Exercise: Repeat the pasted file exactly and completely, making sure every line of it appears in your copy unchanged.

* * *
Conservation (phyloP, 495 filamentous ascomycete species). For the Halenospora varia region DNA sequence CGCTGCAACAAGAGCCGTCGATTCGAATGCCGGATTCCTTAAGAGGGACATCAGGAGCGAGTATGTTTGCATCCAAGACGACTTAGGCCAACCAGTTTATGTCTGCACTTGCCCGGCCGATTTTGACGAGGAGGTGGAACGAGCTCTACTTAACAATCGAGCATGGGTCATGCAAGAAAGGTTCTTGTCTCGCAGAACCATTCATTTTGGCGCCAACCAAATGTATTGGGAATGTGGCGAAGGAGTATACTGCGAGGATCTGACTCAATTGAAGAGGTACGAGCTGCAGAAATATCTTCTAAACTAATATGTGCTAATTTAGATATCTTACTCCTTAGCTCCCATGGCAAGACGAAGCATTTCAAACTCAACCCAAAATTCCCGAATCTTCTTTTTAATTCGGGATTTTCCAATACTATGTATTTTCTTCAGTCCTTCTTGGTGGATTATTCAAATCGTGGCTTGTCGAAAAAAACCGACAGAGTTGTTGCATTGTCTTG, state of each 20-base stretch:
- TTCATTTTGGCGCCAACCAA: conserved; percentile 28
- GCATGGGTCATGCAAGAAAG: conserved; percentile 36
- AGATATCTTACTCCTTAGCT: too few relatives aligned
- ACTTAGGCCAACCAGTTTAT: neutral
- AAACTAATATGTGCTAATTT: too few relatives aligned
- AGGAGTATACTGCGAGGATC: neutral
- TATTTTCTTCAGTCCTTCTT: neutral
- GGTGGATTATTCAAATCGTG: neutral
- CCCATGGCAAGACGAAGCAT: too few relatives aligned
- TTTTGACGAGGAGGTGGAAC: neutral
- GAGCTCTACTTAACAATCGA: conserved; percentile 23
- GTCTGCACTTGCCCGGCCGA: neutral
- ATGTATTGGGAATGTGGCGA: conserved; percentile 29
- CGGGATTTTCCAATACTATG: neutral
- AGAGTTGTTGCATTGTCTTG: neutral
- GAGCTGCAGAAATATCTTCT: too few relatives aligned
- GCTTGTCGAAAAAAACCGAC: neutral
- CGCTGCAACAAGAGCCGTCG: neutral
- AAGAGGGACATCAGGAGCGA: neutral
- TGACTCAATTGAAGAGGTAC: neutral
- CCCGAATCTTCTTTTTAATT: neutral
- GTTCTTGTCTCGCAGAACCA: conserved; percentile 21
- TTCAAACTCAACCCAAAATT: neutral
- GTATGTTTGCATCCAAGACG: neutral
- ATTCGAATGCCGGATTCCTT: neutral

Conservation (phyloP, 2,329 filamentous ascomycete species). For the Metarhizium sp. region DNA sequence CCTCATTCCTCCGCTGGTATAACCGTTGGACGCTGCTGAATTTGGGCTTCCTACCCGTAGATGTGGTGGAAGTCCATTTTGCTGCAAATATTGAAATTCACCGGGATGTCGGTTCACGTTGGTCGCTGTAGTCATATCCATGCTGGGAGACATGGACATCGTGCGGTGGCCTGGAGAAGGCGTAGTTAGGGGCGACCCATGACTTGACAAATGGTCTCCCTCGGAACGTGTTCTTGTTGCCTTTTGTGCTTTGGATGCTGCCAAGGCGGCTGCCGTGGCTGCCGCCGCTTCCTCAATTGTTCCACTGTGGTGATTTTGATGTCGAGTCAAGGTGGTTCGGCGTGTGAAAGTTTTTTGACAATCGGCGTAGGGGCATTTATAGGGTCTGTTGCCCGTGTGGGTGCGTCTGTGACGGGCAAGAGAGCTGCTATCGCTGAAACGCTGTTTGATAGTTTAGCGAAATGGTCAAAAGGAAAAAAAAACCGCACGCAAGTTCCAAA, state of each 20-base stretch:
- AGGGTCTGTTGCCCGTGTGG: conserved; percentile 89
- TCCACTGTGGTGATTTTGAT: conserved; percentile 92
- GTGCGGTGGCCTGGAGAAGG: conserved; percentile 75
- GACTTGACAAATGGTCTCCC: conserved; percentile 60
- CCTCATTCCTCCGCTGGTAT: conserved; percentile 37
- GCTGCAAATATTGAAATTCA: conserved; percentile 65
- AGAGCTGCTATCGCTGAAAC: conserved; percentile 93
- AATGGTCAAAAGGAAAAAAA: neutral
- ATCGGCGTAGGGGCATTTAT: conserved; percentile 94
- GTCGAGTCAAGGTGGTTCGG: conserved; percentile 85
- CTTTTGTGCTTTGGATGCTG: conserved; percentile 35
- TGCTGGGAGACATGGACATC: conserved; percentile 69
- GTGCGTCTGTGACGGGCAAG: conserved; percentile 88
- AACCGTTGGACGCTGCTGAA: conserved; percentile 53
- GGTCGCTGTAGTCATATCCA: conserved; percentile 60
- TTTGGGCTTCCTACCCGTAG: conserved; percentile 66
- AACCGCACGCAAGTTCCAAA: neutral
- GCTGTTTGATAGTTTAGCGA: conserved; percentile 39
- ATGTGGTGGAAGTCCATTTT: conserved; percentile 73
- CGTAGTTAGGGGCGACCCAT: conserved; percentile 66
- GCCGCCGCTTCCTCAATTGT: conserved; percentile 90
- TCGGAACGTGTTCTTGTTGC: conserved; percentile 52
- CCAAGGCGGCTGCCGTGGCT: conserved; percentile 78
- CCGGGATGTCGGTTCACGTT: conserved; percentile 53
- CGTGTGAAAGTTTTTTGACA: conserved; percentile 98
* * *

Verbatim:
Conservation (phyloP, 495 filamentous ascomycete species). For the Halenospora varia region DNA sequence CGCTGCAACAAGAGCCGTCGATTCGAATGCCGGATTCCTTAAGAGGGACATCAGGAGCGAGTATGTTTGCATCCAAGACGACTTAGGCCAACCAGTTTATGTCTGCACTTGCCCGGCCGATTTTGACGAGGAGGTGGAACGAGCTCTACTTAACAATCGAGCATGGGTCATGCAAGAAAGGTTCTTGTCTCGCAGAACCATTCATTTTGGCGCCAACCAAATGTATTGGGAATGTGGCGAAGGAGTATACTGCGAGGATCTGACTCAATTGAAGAGGTACGAGCTGCAGAAATATCTTCTAAACTAATATGTGCTAATTTAGATATCTTACTCCTTAGCTCCCATGGCAAGACGAAGCATTTCAAACTCAACCCAAAATTCCCGAATCTTCTTTTTAATTCGGGATTTTCCAATACTATGTATTTTCTTCAGTCCTTCTTGGTGGATTATTCAAATCGTGGCTTGTCGAAAAAAACCGACAGAGTTGTTGCATTGTCTTG, state of each 20-base stretch:
- TTCATTTTGGCGCCAACCAA: conserved; percentile 28
- GCATGGGTCATGCAAGAAAG: conserved; percentile 36
- AGATATCTTACTCCTTAGCT: too few relatives aligned
- ACTTAGGCCAACCAGTTTAT: neutral
- AAACTAATATGTGCTAATTT: too few relatives aligned
- AGGAGTATACTGCGAGGATC: neutral
- TATTTTCTTCAGTCCTTCTT: neutral
- GGTGGATTATTCAAATCGTG: neutral
- CCCATGGCAAGACGAAGCAT: too few relatives aligned
- TTTTGACGAGGAGGTGGAAC: neutral
- GAGCTCTACTTAACAATCGA: conserved; percentile 23
- GTCTGCACTTGCCCGGCCGA: neutral
- ATGTATTGGGAATGTGGCGA: conserved; percentile 29
- CGGGATTTTCCAATACTATG: neutral
- AGAGTTGTTGCATTGTCTTG: neutral
- GAGCTGCAGAAATATCTTCT: too few relatives aligned
- GCTTGTCGAAAAAAACCGAC: neutral
- CGCTGCAACAAGAGCCGTCG: neutral
- AAGAGGGACATCAGGAGCGA: neutral
- TGACTCAATTGAAGAGGTAC: neutral
- CCCGAATCTTCTTTTTAATT: neutral
- GTTCTTGTCTCGCAGAACCA: conserved; percentile 21
- TTCAAACTCAACCCAAAATT: neutral
- GTATGTTTGCATCCAAGACG: neutral
- ATTCGAATGCCGGATTCCTT: neutral

Conservation (phyloP, 2,329 filamentous ascomycete species). For the Metarhizium sp. region DNA sequence CCTCATTCCTCCGCTGGTATAACCGTTGGACGCTGCTGAATTTGGGCTTCCTACCCGTAGATGTGGTGGAAGTCCATTTTGCTGCAAATATTGAAATTCACCGGGATGTCGGTTCACGTTGGTCGCTGTAGTCATATCCATGCTGGGAGACATGGACATCGTGCGGTGGCCTGGAGAAGGCGTAGTTAGGGGCGACCCATGACTTGACAAATGGTCTCCCTCGGAACGTGTTCTTGTTGCCTTTTGTGCTTTGGATGCTGCCAAGGCGGCTGCCGTGGCTGCCGCCGCTTCCTCAATTGTTCCACTGTGGTGATTTTGATGTCGAGTCAAGGTGGTTCGGCGTGTGAAAGTTTTTTGACAATCGGCGTAGGGGCATTTATAGGGTCTGTTGCCCGTGTGGGTGCGTCTGTGACGGGCAAGAGAGCTGCTATCGCTGAAACGCTGTTTGATAGTTTAGCGAAATGGTCAAAAGGAAAAAAAAACCGCACGCAAGTTCCAAA, state of each 20-base stretch:
- AGGGTCTGTTGCCCGTGTGG: conserved; percentile 89
- TCCACTGTGGTGATTTTGAT: conserved; percentile 92
- GTGCGGTGGCCTGGAGAAGG: conserved; percentile 75
- GACTTGACAAATGGTCTCCC: conserved; percentile 60
- CCTCATTCCTCCGCTGGTAT: conserved; percentile 37
- GCTGCAAATATTGAAATTCA: conserved; percentile 65
- AGAGCTGCTATCGCTGAAAC: conserved; percentile 93
- AATGGTCAAAAGGAAAAAAA: neutral
- ATCGGCGTAGGGGCATTTAT: conserved; percentile 94
- GTCGAGTCAAGGTGGTTCGG: conserved; percentile 85
- CTTTTGTGCTTTGGATGCTG: conserved; percentile 35
- TGCTGGGAGACATGGACATC: conserved; percentile 69
- GTGCGTCTGTGACGGGCAAG: conserved; percentile 88
- AACCGTTGGACGCTGCTGAA: conserved; percentile 53
- GGTCGCTGTAGTCATATCCA: conserved; percentile 60
- TTTGGGCTTCCTACCCGTAG: conserved; percentile 66
- AACCGCACGCAAGTTCCAAA: neutral
- GCTGTTTGATAGTTTAGCGA: conserved; percentile 39
- ATGTGGTGGAAGTCCATTTT: conserved; percentile 73
- CGTAGTTAGGGGCGACCCAT: conserved; percentile 66
- GCCGCCGCTTCCTCAATTGT: conserved; percentile 90
- TCGGAACGTGTTCTTGTTGC: conserved; percentile 52
- CCAAGGCGGCTGCCGTGGCT: conserved; percentile 78
- CCGGGATGTCGGTTCACGTT: conserved; percentile 53
- CGTGTGAAAGTTTTTTGACA: conserved; percentile 98